It likely hasn’t passed you by that traditional book publishers aren’t having the best of times these days. Indeed, when it comes to reading you could say it is the best of times and the worst of times.
. . . .
Best for the consumption of the written word, given the proliferation of information online — much of it entirely free to read. Worst for traditional book publishers, with their paper-based, price-tag-carrying medium so disrupted.
Book publishers also have the voracious leviathan Amazon and its war on books to contend with. Sure, Amazon may be a huge seller of paper books but shipping dead tree costs Amazon dollar. Dollar Bezos would rather not spend if he can render the book medium back to its informational essence and fire pixels directly into customers’ eyeballs.
Hence the Kindle e-reader, a word delivery device which generally continues to track down in price (especially if you buy an ad-supported version).
. . . .
The long and short of it is that traditional publishers are assailed on all sides. Not least because these hoary old institutions, long accustomed to sitting in the comfortable groves of their own routine page turning, are the easiest targets for disruption.
. . . .
[T]his month U.K. publisher Penguin Books — actually now part of a gigantic publishing entity, after merging with Bertelsmann-owned Random House in April to spawn Penguin Random House — has launched a little digital dabbling of its own, using its resurrected Pelican educational imprint as the medium for the experiment.
What exactly is it doing? It’s making Pelican e-books available to read online in the browser, on any device you fancy. So much like Amazon’s Kindle Cloud Reader, but trailing in its wake by three years. And only offered a handful of titles. Still, baby steps. (It’s also worth noting that Kindle Cloud Reader does not appear especially beloved by Amazon, and has a relatively basic feature set — so there’s room for others to design and build a better cloud reader.)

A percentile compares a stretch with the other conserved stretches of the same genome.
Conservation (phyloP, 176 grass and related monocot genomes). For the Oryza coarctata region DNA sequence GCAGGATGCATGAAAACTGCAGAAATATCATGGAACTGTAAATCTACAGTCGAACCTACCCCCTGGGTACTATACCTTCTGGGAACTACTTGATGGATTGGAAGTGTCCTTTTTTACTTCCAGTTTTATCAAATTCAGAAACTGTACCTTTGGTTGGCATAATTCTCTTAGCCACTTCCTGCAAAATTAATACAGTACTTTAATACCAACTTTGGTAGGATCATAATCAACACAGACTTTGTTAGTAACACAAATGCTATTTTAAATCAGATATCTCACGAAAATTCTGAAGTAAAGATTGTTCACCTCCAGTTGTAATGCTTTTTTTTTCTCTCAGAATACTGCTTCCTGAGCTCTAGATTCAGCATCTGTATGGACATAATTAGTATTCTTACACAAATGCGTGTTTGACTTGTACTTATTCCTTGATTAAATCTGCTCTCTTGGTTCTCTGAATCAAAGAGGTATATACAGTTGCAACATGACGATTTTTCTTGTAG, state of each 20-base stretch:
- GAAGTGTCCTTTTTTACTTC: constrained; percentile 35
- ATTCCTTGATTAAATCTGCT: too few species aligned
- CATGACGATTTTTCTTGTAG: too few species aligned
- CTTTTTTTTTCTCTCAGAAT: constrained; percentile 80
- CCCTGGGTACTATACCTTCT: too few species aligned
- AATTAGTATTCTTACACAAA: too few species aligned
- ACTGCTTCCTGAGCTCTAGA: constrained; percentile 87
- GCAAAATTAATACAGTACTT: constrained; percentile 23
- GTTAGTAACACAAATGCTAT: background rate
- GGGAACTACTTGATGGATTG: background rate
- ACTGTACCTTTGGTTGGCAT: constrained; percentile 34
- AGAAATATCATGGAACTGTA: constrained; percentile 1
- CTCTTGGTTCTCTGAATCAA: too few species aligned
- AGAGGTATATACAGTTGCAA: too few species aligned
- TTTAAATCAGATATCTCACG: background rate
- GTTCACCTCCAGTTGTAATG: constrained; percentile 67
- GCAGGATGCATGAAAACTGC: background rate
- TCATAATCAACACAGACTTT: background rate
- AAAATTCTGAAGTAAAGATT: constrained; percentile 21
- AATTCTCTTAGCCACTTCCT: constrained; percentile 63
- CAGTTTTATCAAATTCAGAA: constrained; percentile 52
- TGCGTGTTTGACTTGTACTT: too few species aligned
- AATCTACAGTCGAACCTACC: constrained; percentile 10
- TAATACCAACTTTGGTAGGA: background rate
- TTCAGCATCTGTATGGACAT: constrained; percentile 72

Additional features offered by Pelican’s browser-based educational e-book interface include animated diagrams and maps, footnotes that can be summoned quickly by tapping/mousing over them, and a sharing and highlighting study aid-feature. All thoughtful extras, especially for an educational imprint.
. . . .
Still, the initiative appears far more ‘experimental side-project’ than bold new strategy at this point. It was actually dreamt up prior to the Bertelsmann merger — but has evidently not had its wings clipped since the two companies decided to join forces.
The idea apparently came from an internal designer at Penguin, called Matthew Young, rather than out of an executive strategy meeting on combating digital disruption. So it does rather underline that traditional publishers still need to shake a tail feather when it comes to oiling their digital strategies.
“The idea to make these books available to read online didn’t come from a strategic, editorial or marketing position, but was instead born straight out of the Art Department,” Young tells TechCrunch. “I’m a cover designer by profession, and I’m actually a big collector of printed books, but nowadays I do most of my reading on a screen, usually on my phone, on the way to work, whenever I can.
“I love reading ebooks, but as an obsessive, pedantic designer type, I couldn’t help thinking that the actual experience of reading a book on a screen, although good enough, could be so much better. So that’s exactly what I set out to build — the best possible reading experience for these books.”